Climate impacts can impede economic development and undermine a country’s self-reliance. For developing countries whose economies largely depend on natural resources, shifts in climate are potentially devastating. Climate variability and change cause reduced agricultural yields, changing water quantity and quality, and damaged infrastructure systems. Impacts on the workforce include heat stress for field workers, shifting and expansion of disease transmission zones, and increased opportunities for disease transmission. All of these impacts create a drain on already fragile economies and divert capital that could otherwise be channeled into expanding businesses.
At the same time, greenhouse gas emissions are strongly related to conventional economic development. These include unsustainable land and natural resource use, more deforestation, increased emissions from changes in agricultural or industrial technology use, and increased emissions from construction of roads, energy systems, and other infrastructure.
There are strategies to reduce emissions and increase resilience in the economic growth sector, such as promoting “green” industries, establishing carbon taxes or carbon emissions trading systems, expanding financial services (lines of credit, insurance) to climate-sensitive industries, and improving the efficiency and management of water supplies. Climate resilient economic development can also be supported by strengthening governance systems, such as improved policies in support of sustainable land use or enhanced government capacity to manage disaster risk reduction and adaptation efforts.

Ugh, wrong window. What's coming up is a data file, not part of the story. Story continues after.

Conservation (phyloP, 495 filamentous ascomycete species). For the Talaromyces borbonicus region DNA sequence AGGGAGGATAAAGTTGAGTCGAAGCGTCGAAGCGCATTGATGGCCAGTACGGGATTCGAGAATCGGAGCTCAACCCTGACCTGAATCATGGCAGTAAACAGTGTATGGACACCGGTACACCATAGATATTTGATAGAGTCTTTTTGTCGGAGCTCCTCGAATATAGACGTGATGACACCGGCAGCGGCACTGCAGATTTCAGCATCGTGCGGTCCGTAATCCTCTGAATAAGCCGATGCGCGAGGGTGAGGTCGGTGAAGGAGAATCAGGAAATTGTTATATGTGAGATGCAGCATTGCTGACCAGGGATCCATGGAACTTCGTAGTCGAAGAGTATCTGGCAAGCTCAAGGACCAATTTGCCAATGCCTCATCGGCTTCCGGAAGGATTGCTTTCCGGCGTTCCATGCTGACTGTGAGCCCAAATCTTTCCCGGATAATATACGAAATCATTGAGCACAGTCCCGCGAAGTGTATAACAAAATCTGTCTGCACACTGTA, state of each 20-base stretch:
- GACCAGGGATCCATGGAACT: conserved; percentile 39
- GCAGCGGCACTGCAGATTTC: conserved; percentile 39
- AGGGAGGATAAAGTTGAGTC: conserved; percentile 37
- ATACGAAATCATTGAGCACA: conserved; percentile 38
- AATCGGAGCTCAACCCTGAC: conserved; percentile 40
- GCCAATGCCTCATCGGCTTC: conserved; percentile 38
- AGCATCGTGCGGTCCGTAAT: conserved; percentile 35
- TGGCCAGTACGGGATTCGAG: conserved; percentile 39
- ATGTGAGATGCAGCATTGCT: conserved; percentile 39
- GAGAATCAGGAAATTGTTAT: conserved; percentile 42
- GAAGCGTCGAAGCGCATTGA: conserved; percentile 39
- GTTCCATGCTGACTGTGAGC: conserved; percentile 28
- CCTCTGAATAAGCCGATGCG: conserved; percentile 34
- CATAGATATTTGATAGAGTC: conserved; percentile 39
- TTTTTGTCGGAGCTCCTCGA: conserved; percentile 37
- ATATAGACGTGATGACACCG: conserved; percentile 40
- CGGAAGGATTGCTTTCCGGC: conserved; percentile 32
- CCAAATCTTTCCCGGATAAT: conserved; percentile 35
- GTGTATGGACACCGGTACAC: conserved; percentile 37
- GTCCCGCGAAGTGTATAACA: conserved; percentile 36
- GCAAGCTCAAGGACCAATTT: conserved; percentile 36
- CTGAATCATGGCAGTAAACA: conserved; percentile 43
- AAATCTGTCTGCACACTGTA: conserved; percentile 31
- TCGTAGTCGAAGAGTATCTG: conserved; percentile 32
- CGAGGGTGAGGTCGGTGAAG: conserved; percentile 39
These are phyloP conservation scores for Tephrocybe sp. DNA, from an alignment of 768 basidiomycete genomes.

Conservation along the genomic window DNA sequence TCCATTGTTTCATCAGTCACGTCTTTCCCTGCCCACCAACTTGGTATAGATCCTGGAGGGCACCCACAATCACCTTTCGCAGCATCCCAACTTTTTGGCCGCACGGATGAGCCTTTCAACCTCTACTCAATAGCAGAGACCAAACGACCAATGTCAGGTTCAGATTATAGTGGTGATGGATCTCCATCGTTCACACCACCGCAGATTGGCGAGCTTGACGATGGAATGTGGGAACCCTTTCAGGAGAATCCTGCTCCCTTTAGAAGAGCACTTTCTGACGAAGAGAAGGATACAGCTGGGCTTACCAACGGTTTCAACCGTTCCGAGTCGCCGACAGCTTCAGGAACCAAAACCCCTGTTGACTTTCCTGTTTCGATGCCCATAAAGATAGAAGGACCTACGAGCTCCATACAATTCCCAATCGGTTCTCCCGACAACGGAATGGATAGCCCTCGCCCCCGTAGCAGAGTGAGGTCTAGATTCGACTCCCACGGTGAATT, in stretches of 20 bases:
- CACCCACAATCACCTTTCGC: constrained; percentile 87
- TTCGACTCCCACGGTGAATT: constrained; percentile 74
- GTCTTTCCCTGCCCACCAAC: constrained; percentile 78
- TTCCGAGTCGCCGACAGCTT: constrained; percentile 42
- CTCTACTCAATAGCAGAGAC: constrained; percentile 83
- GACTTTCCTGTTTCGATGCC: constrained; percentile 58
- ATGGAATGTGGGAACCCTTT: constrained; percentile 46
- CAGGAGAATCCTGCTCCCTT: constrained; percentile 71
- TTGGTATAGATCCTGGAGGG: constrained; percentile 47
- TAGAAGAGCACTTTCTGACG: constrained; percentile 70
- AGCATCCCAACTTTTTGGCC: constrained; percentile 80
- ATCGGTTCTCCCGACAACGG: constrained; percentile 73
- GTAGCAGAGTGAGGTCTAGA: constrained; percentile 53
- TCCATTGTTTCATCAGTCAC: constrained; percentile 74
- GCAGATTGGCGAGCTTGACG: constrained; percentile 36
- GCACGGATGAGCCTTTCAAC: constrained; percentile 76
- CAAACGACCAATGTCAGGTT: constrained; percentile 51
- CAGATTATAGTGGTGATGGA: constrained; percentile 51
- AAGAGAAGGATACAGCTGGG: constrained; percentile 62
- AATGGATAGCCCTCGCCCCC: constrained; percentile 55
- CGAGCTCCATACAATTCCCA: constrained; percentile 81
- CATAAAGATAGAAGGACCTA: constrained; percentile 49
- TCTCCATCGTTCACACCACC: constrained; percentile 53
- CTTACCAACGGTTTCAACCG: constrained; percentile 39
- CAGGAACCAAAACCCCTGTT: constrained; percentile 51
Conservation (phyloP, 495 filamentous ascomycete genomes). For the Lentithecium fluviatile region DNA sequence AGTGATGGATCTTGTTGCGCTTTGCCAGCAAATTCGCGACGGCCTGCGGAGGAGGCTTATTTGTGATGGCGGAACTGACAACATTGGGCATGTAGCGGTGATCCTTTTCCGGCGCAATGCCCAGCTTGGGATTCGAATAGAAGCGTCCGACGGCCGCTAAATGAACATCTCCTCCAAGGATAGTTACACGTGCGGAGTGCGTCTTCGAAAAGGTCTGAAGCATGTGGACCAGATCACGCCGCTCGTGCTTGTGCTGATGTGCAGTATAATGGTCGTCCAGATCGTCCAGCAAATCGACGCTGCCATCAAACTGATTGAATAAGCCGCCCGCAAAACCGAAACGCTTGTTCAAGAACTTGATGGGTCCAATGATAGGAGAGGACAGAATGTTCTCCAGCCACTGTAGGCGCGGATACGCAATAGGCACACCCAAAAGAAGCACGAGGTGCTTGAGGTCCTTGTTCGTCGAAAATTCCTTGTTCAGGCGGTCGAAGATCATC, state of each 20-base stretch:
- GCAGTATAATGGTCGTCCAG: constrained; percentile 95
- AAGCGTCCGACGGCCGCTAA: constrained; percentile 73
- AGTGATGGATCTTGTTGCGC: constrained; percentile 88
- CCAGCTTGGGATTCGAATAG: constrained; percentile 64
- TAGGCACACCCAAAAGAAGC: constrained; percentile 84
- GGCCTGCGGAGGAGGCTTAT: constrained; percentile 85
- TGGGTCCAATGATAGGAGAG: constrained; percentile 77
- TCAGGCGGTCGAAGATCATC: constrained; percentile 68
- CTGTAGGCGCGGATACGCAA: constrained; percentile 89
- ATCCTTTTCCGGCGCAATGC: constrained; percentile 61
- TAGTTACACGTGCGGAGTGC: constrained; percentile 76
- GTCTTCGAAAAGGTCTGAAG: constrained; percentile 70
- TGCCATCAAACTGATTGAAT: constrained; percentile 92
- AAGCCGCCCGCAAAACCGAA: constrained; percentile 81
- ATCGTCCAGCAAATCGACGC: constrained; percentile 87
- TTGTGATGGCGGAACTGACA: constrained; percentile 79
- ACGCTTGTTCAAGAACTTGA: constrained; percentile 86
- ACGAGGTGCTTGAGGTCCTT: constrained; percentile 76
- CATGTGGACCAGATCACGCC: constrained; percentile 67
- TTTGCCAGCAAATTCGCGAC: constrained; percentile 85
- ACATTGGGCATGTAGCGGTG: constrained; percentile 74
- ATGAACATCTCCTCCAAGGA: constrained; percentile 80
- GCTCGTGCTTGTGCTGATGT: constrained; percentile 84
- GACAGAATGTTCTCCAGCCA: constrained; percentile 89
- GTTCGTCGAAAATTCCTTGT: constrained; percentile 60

Climate Finance Assessment: Opportunities for Scaling Up Financing for Clean Energy, Sustainable Landscapes, and Adaptation
This report analyzes the different ways that donors, development assistance agencies, governments, financial institutions, and private companies can accelerate financing for investments in clean energy, sustainable landscapes, and climate adaptation.View Content
USAID Private-Sector Engagement Policy
The private sector is an inextricable stakeholder in driving and sustaining outcomes capable of moving countries beyond the need for assistance. This policy is an Agency-wide call to action, and a mandate to work hand-in-hand with the private sector to design and deliver USAID's development and humanitarian programs across all sectors, and to harness its resources to open markets and provide opportunities for U.S. businesses.View Content
Marketlinks' mission is to share good practice in inclusive market development around the world. The platform aims to help users consume and contribute content along a spectrum of issues, from pathways out of poverty to mobilizing private capital, market facilitation to models for reaching scale.View Content